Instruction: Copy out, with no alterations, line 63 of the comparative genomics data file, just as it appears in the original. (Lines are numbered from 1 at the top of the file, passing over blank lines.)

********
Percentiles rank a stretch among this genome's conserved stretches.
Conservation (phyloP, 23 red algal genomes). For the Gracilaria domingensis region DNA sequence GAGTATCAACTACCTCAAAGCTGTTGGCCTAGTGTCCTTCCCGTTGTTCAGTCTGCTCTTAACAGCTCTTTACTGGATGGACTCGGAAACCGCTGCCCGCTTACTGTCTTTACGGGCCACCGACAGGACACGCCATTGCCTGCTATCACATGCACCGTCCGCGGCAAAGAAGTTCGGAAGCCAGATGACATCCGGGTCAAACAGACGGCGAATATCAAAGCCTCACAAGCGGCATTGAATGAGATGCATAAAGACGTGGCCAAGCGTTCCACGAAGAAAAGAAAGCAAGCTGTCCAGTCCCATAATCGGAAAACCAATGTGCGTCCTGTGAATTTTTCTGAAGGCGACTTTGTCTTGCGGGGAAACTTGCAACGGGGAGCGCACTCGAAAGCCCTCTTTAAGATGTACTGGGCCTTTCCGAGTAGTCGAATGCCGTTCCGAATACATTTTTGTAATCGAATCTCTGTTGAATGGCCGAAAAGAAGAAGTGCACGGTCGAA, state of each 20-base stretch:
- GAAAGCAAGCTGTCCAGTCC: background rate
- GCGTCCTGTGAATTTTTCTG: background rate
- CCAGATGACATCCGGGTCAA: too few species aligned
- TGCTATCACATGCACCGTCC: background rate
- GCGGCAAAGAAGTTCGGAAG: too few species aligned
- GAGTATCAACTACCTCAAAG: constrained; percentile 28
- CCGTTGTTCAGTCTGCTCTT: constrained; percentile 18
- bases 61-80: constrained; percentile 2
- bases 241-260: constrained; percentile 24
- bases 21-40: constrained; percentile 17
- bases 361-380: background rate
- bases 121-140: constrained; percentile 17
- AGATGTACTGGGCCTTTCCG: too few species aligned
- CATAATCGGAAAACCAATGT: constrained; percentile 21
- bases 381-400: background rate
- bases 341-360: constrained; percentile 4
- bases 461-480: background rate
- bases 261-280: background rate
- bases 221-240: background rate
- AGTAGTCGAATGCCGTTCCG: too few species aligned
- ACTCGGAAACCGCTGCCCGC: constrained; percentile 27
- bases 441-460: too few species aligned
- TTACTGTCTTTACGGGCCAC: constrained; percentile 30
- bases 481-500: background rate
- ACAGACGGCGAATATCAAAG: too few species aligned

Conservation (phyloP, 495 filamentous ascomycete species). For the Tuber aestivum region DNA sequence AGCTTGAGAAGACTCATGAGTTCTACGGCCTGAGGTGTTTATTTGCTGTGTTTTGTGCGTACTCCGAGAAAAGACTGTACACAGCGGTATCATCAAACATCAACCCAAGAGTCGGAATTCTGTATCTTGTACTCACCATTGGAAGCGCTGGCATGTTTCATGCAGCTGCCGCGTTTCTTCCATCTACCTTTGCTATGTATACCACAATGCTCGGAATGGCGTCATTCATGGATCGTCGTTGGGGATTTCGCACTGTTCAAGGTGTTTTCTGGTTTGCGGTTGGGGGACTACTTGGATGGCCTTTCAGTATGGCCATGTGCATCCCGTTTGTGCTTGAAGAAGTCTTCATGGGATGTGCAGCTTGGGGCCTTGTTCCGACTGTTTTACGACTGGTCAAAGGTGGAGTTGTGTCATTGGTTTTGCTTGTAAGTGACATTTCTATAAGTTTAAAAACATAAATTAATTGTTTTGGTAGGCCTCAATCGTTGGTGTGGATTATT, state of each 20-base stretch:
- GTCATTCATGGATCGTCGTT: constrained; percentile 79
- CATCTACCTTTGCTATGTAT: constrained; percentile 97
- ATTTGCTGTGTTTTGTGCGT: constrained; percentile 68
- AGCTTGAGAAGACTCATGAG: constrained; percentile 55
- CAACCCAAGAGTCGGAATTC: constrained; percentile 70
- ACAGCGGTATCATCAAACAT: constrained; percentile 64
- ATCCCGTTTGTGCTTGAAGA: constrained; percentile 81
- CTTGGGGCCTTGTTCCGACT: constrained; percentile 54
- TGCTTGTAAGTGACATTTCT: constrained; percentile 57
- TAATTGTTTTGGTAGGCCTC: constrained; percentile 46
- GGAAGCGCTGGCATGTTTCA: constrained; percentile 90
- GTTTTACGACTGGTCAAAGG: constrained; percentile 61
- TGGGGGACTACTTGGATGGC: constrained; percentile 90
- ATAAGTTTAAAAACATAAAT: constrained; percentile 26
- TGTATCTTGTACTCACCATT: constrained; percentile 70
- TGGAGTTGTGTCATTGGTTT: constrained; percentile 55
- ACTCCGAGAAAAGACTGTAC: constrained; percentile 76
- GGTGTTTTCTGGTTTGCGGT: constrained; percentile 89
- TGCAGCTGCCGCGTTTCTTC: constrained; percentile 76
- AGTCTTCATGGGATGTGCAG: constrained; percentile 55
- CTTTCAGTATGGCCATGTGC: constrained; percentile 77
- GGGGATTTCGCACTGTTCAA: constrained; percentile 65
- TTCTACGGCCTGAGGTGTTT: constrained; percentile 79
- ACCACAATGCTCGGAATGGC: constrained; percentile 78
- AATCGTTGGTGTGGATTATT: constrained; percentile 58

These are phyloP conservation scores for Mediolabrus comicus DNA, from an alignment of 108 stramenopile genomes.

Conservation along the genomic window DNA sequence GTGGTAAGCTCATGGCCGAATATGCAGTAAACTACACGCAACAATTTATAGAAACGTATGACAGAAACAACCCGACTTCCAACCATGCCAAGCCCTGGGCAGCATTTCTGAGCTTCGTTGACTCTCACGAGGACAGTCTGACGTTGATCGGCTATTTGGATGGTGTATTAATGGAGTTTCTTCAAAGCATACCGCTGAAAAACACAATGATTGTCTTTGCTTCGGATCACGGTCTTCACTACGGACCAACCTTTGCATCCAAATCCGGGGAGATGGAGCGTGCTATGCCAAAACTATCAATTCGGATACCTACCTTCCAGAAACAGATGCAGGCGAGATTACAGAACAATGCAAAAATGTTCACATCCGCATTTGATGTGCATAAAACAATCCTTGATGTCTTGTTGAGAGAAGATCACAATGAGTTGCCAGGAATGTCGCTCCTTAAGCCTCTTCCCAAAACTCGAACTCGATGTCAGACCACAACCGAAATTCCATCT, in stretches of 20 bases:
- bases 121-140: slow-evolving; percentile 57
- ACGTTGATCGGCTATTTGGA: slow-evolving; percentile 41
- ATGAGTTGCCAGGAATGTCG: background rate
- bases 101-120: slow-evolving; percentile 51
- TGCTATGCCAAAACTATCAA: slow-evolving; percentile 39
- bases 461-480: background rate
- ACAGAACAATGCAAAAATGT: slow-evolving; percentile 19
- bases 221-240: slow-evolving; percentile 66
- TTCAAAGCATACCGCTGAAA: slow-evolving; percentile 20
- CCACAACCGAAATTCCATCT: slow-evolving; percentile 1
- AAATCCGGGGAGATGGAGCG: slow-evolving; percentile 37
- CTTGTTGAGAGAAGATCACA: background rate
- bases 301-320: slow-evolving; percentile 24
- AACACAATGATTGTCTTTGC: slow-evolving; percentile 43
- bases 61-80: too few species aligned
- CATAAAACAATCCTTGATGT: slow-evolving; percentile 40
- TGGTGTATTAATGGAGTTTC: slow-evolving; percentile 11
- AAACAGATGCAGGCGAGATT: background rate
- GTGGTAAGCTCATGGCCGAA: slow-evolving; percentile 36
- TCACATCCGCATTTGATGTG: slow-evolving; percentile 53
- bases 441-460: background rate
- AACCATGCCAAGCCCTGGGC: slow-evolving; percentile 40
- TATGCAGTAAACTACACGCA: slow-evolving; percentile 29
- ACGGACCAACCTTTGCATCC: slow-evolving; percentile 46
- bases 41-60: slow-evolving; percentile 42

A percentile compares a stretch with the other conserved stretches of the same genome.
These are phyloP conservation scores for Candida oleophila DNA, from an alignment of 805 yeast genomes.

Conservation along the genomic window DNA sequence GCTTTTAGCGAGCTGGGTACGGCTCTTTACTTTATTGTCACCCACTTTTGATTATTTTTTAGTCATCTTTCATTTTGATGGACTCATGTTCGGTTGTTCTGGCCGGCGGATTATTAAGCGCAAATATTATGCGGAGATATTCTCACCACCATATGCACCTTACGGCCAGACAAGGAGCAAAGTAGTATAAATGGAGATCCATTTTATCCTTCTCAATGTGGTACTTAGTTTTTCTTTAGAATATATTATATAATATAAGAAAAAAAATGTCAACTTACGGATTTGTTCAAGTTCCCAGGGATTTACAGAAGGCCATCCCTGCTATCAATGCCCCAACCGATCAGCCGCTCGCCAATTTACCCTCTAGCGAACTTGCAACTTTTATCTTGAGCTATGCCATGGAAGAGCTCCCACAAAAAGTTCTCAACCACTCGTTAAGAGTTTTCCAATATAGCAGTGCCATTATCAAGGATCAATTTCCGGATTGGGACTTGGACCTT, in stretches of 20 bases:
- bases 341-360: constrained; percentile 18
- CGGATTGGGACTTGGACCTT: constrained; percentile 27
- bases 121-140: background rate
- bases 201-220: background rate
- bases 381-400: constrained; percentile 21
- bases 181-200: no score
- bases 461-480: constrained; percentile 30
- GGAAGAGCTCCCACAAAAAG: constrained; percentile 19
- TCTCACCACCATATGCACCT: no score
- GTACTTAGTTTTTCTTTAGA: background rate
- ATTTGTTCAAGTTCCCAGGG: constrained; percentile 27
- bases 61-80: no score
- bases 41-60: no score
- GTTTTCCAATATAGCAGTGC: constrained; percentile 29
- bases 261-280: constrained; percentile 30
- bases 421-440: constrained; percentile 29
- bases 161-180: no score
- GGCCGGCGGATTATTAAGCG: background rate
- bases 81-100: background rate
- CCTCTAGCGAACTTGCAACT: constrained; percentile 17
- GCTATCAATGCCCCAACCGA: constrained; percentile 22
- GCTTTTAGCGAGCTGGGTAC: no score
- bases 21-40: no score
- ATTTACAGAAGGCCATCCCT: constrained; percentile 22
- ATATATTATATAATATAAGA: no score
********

- bases 221-240: slow-evolving; percentile 66